Kenjgewin Teg has been approved to access Social Sciences and Humanities Research Council research grants. With this approval, Kenjgewin will be able to access every SSHRC program that is open to postsecondary institutions. “While there is much work ahead and time needed to map out what future SSHRC research projects and partnerships may look like, one of my first priorities is to engage and listen to the research ideas of not only our Anishinabek communities but also to reach out Mnidoo Mnising (Manitoulin Island) scholars who might be interested in creating research alliances as part of this exciting work,” said Kenjgewin President Beverley Roy.
The École nationale d’administration publique will be establishing a new eNAP campus in Gatineau. The project will make higher education more accessible for those in the region and contribute to the region’s socio-economic development by training the workforce, making Gatineau a more attractive location for students, and providing mentorship to the region’s organizations. The project is supported by a $2.23M investment over five years from the Government of Québec and eNAP.
Several postsecondary institutions across Canada have taken a variety of steps towards sustainability. A biology student at Mount Allison University worked with Facilities Management and the Faculty of Science to install collision tape on windows across campus to prevent bird deaths. NSCAD University received a $500K donation from the Hilary and Galen Weston Foundation that will be used to establish a centre of sustainable fashion, fund students in the textiles and fashion program, fund artists-in-residence, and expand programming and resources. The University of Ottawa has opened a Free Store that aims to reduce student move-out waste and help students who are struggling financially. Saskatchewan Polytechnic has implemented composting programs and a reusable food container program that gives students the opportunity to save money by bringing a reusable mug or eating on a ceramic plate.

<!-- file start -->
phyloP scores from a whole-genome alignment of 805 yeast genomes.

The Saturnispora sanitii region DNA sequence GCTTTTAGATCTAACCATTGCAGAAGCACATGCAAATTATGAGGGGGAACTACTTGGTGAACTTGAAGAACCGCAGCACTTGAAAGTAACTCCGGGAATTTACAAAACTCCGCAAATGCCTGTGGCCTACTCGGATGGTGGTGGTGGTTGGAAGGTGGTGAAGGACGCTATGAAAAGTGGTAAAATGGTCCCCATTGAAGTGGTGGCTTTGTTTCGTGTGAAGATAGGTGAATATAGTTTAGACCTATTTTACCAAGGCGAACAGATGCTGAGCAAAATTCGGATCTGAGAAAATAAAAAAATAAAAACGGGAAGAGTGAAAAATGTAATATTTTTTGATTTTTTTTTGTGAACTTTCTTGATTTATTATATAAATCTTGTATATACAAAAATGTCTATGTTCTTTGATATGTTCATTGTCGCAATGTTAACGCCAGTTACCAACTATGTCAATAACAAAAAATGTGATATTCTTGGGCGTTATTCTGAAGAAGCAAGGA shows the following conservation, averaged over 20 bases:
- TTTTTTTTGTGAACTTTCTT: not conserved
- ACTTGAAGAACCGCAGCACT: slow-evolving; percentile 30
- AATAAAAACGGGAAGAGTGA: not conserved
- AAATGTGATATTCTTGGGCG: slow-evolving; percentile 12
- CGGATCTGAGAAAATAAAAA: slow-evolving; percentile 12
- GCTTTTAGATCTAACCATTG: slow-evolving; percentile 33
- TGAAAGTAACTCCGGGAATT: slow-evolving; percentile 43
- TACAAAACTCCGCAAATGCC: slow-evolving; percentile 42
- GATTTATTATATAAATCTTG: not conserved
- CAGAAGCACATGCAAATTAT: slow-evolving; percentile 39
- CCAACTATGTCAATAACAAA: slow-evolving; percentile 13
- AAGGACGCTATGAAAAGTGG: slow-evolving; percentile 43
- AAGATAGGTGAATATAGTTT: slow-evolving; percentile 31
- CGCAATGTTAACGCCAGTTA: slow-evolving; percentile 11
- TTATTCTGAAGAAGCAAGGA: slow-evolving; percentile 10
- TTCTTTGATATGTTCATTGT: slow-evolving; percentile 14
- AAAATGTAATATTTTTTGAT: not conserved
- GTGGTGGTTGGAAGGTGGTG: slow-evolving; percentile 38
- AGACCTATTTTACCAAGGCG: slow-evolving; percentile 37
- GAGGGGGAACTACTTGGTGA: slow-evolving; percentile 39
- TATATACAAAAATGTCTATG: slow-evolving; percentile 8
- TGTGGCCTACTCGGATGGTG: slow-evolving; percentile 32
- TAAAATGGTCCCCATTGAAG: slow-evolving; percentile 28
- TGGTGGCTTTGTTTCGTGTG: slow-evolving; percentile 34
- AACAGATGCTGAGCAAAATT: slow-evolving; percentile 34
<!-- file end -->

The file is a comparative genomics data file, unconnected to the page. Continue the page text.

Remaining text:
Akshay Swaminathan and Lathan Liou explain how to use “retros””or retrospective meetings”to enhance collaboration and foster improvement on an academic team. Swaminathan and Liou explain that there is typically little-to-no training on project management in academia, though most teams have a faculty member or student working as a de facto project manager. Drawing on their years of working in academia and industry, they introduced retros into their own work in medical school to make collaborations smoother, improve and streamline record keeping practices, and ensure the centralization of project information. They offer a step-by-step explanation of how to run retros and conclude with a summary of the best practices they have learned for leading them.
Governor-General Mary Simon publicly apologized for the appointment to the Order of Canada of former University of Alberta chancellor Peter Savaryn, who served in the Nazi-led Waffen-SS division. Savaryn reportedly served as university chancellor from 1982 to 1986 and received the Order of Canada in 1987; he died in 2017 at the age of 90. The news reports that UAlberta recently returned a $30K gift to the family of Yaroslav Hunka, who reportedly served in the same division as Savaryn, and is reviewing other donations that it has received. UAlberta spokesperson Ross Neitz indicated that the process is ongoing and added that “these types of reviews take time and diligence.”